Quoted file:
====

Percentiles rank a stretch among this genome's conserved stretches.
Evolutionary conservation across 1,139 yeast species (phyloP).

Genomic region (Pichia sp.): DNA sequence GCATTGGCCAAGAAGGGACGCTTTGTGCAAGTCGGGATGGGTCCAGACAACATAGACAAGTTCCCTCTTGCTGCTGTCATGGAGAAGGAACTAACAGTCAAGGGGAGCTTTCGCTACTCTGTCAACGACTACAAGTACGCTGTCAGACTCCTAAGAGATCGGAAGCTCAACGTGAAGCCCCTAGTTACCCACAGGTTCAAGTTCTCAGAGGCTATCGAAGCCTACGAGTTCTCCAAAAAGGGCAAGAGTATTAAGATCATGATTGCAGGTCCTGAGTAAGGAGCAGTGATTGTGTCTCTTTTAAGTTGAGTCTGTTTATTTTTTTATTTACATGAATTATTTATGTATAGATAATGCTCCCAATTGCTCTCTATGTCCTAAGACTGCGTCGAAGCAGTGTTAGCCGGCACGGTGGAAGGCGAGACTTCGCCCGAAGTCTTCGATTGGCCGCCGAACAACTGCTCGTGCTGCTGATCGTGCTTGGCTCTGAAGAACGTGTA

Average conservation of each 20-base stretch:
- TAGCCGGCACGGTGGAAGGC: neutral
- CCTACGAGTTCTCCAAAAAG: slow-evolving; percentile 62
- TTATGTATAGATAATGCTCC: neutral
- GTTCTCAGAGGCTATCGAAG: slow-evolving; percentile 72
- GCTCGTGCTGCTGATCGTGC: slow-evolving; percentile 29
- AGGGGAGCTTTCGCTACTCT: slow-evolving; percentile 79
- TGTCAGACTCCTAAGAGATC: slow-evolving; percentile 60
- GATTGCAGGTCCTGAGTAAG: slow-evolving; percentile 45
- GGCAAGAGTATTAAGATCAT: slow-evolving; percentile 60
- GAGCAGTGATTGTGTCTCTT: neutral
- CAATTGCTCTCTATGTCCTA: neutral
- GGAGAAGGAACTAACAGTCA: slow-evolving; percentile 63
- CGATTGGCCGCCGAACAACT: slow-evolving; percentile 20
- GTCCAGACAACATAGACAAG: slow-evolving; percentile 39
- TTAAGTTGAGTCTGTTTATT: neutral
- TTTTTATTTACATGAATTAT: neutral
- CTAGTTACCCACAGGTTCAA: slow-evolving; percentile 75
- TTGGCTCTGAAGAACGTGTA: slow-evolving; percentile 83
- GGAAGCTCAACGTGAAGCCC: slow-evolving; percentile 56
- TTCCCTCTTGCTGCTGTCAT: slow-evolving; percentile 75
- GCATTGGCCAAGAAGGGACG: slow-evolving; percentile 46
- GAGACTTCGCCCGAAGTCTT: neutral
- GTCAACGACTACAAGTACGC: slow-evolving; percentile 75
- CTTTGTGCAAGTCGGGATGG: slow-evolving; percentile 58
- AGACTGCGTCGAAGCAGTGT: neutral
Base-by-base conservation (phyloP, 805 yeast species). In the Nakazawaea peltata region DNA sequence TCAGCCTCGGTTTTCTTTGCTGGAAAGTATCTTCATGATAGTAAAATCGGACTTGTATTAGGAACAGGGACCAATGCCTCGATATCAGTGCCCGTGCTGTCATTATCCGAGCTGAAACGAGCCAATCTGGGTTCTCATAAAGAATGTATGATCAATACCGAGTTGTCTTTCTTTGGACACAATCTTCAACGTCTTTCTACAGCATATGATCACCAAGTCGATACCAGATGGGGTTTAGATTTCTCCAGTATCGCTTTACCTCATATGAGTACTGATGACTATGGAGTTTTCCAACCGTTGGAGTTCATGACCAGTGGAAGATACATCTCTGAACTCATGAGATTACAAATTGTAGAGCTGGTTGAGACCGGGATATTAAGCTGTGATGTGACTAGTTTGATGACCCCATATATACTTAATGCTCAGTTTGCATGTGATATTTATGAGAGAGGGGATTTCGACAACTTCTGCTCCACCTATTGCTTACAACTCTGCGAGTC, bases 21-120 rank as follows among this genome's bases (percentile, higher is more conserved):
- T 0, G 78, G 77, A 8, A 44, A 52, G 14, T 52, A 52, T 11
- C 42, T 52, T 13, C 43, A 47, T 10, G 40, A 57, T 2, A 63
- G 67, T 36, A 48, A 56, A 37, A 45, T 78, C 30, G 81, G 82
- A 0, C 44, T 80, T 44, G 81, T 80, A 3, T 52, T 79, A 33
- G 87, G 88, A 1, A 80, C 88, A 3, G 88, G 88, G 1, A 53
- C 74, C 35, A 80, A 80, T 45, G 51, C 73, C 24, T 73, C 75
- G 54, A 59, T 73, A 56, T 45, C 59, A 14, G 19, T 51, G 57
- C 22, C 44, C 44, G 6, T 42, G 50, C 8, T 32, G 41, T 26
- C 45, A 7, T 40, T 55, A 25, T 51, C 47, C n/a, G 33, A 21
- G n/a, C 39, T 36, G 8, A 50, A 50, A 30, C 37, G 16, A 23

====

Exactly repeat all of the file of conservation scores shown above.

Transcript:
Percentiles rank a stretch among this genome's conserved stretches.
Evolutionary conservation across 1,139 yeast species (phyloP).

Genomic region (Pichia sp.): DNA sequence GCATTGGCCAAGAAGGGACGCTTTGTGCAAGTCGGGATGGGTCCAGACAACATAGACAAGTTCCCTCTTGCTGCTGTCATGGAGAAGGAACTAACAGTCAAGGGGAGCTTTCGCTACTCTGTCAACGACTACAAGTACGCTGTCAGACTCCTAAGAGATCGGAAGCTCAACGTGAAGCCCCTAGTTACCCACAGGTTCAAGTTCTCAGAGGCTATCGAAGCCTACGAGTTCTCCAAAAAGGGCAAGAGTATTAAGATCATGATTGCAGGTCCTGAGTAAGGAGCAGTGATTGTGTCTCTTTTAAGTTGAGTCTGTTTATTTTTTTATTTACATGAATTATTTATGTATAGATAATGCTCCCAATTGCTCTCTATGTCCTAAGACTGCGTCGAAGCAGTGTTAGCCGGCACGGTGGAAGGCGAGACTTCGCCCGAAGTCTTCGATTGGCCGCCGAACAACTGCTCGTGCTGCTGATCGTGCTTGGCTCTGAAGAACGTGTA

Average conservation of each 20-base stretch:
- TAGCCGGCACGGTGGAAGGC: neutral
- CCTACGAGTTCTCCAAAAAG: slow-evolving; percentile 62
- TTATGTATAGATAATGCTCC: neutral
- GTTCTCAGAGGCTATCGAAG: slow-evolving; percentile 72
- GCTCGTGCTGCTGATCGTGC: slow-evolving; percentile 29
- AGGGGAGCTTTCGCTACTCT: slow-evolving; percentile 79
- TGTCAGACTCCTAAGAGATC: slow-evolving; percentile 60
- GATTGCAGGTCCTGAGTAAG: slow-evolving; percentile 45
- GGCAAGAGTATTAAGATCAT: slow-evolving; percentile 60
- GAGCAGTGATTGTGTCTCTT: neutral
- CAATTGCTCTCTATGTCCTA: neutral
- GGAGAAGGAACTAACAGTCA: slow-evolving; percentile 63
- CGATTGGCCGCCGAACAACT: slow-evolving; percentile 20
- GTCCAGACAACATAGACAAG: slow-evolving; percentile 39
- TTAAGTTGAGTCTGTTTATT: neutral
- TTTTTATTTACATGAATTAT: neutral
- CTAGTTACCCACAGGTTCAA: slow-evolving; percentile 75
- TTGGCTCTGAAGAACGTGTA: slow-evolving; percentile 83
- GGAAGCTCAACGTGAAGCCC: slow-evolving; percentile 56
- TTCCCTCTTGCTGCTGTCAT: slow-evolving; percentile 75
- GCATTGGCCAAGAAGGGACG: slow-evolving; percentile 46
- GAGACTTCGCCCGAAGTCTT: neutral
- GTCAACGACTACAAGTACGC: slow-evolving; percentile 75
- CTTTGTGCAAGTCGGGATGG: slow-evolving; percentile 58
- AGACTGCGTCGAAGCAGTGT: neutral
Base-by-base conservation (phyloP, 805 yeast species). In the Nakazawaea peltata region DNA sequence TCAGCCTCGGTTTTCTTTGCTGGAAAGTATCTTCATGATAGTAAAATCGGACTTGTATTAGGAACAGGGACCAATGCCTCGATATCAGTGCCCGTGCTGTCATTATCCGAGCTGAAACGAGCCAATCTGGGTTCTCATAAAGAATGTATGATCAATACCGAGTTGTCTTTCTTTGGACACAATCTTCAACGTCTTTCTACAGCATATGATCACCAAGTCGATACCAGATGGGGTTTAGATTTCTCCAGTATCGCTTTACCTCATATGAGTACTGATGACTATGGAGTTTTCCAACCGTTGGAGTTCATGACCAGTGGAAGATACATCTCTGAACTCATGAGATTACAAATTGTAGAGCTGGTTGAGACCGGGATATTAAGCTGTGATGTGACTAGTTTGATGACCCCATATATACTTAATGCTCAGTTTGCATGTGATATTTATGAGAGAGGGGATTTCGACAACTTCTGCTCCACCTATTGCTTACAACTCTGCGAGTC, bases 21-120 rank as follows among this genome's bases (percentile, higher is more conserved):
- T 0, G 78, G 77, A 8, A 44, A 52, G 14, T 52, A 52, T 11
- C 42, T 52, T 13, C 43, A 47, T 10, G 40, A 57, T 2, A 63
- G 67, T 36, A 48, A 56, A 37, A 45, T 78, C 30, G 81, G 82
- A 0, C 44, T 80, T 44, G 81, T 80, A 3, T 52, T 79, A 33
- G 87, G 88, A 1, A 80, C 88, A 3, G 88, G 88, G 1, A 53
- C 74, C 35, A 80, A 80, T 45, G 51, C 73, C 24, T 73, C 75
- G 54, A 59, T 73, A 56, T 45, C 59, A 14, G 19, T 51, G 57
- C 22, C 44, C 44, G 6, T 42, G 50, C 8, T 32, G 41, T 26
- C 45, A 7, T 40, T 55, A 25, T 51, C 47, C n/a, G 33, A 21
- G n/a, C 39, T 36, G 8, A 50, A 50, A 30, C 37, G 16, A 23